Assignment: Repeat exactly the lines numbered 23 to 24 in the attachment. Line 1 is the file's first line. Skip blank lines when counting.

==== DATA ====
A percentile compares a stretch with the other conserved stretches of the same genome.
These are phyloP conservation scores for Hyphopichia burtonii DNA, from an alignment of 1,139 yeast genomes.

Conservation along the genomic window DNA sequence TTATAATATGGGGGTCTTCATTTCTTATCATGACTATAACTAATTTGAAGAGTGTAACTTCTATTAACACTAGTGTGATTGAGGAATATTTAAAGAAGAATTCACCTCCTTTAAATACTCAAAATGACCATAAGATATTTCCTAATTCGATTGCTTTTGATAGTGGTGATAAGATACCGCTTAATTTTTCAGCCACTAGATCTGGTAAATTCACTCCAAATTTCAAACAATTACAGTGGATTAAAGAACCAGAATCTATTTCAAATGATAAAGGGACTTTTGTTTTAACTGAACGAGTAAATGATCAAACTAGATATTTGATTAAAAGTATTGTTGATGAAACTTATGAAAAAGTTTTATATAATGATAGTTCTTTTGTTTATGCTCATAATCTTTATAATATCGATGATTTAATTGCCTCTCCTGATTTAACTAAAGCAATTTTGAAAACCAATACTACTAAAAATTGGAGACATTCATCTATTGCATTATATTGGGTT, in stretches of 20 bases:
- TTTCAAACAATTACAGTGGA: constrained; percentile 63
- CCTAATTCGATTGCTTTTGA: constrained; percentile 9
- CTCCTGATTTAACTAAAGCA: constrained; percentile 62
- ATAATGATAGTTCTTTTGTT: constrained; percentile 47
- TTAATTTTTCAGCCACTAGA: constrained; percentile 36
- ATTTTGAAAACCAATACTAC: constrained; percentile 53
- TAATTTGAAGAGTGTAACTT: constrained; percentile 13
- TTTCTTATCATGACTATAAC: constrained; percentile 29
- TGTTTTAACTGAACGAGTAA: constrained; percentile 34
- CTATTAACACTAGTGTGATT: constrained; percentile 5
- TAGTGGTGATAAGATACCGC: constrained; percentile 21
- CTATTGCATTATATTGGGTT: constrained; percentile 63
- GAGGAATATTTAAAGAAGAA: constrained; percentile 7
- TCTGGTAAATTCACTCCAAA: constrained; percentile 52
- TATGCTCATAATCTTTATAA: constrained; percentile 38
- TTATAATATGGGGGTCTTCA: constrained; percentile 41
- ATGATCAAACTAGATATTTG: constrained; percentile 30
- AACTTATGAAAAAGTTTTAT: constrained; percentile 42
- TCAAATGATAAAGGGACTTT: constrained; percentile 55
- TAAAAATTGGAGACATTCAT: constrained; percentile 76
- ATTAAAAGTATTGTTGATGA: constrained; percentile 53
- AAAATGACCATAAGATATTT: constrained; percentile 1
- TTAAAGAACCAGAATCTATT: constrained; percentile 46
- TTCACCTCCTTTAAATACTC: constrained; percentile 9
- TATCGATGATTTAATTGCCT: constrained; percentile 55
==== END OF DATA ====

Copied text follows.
- TAAAAATTGGAGACATTCAT: constrained; percentile 76
- ATTAAAAGTATTGTTGATGA: constrained; percentile 53